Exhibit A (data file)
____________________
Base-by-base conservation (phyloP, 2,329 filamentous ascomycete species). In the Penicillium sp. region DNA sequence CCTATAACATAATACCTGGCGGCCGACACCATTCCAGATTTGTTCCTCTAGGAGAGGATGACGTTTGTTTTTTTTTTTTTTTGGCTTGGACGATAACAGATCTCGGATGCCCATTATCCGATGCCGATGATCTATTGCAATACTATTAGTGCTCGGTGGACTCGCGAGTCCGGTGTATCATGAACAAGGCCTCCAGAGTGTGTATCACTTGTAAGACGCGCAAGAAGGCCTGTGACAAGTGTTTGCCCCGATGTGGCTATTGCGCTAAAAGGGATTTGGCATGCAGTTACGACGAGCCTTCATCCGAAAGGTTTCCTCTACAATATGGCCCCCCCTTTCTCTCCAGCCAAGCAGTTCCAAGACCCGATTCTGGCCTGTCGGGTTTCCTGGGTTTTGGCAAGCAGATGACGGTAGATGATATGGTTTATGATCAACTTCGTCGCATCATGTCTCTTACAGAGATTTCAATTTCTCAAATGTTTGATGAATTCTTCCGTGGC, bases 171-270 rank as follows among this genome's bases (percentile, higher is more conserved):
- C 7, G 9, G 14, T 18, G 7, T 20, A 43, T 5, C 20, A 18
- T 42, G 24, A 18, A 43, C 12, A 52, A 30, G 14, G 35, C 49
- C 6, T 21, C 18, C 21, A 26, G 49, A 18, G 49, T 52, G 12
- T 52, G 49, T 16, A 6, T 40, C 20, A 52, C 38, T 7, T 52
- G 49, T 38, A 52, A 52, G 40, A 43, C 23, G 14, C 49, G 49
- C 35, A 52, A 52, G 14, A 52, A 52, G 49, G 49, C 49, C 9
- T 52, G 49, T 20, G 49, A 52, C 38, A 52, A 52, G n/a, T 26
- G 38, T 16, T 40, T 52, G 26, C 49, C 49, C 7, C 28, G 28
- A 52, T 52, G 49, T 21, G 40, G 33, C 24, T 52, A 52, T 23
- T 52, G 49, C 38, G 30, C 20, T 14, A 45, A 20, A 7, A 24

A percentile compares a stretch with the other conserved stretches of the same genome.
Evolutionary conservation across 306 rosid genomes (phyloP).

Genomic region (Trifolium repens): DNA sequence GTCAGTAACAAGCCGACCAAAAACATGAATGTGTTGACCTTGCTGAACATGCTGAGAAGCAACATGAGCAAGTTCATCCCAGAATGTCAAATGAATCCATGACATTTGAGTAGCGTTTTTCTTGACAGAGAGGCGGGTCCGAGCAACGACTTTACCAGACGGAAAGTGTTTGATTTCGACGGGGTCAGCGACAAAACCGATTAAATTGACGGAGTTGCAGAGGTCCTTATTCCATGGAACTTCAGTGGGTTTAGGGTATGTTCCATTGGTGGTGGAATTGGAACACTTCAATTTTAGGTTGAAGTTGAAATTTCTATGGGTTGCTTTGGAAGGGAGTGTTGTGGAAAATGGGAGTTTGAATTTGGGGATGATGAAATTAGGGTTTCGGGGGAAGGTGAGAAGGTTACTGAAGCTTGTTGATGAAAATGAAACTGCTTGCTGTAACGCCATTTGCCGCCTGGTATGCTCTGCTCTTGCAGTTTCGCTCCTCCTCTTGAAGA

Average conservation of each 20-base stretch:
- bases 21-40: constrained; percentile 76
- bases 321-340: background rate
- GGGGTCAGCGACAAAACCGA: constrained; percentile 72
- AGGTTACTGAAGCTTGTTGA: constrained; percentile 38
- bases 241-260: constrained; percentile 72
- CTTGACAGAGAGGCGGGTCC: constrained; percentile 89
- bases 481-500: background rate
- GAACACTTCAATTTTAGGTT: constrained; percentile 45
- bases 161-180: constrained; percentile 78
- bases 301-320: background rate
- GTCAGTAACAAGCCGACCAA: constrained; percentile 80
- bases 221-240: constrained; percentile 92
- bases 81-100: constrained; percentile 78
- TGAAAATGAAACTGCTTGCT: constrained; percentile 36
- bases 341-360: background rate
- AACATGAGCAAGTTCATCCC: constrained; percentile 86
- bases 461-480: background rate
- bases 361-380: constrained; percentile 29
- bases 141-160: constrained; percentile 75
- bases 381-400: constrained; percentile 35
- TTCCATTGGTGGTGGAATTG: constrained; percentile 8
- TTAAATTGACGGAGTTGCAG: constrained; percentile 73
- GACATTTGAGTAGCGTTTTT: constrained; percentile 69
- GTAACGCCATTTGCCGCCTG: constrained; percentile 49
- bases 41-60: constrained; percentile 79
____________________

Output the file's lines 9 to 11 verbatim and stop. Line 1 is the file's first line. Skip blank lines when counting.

- G 38, T 16, T 40, T 52, G 26, C 49, C 49, C 7, C 28, G 28
- A 52, T 52, G 49, T 21, G 40, G 33, C 24, T 52, A 52, T 23
- T 52, G 49, C 38, G 30, C 20, T 14, A 45, A 20, A 7, A 24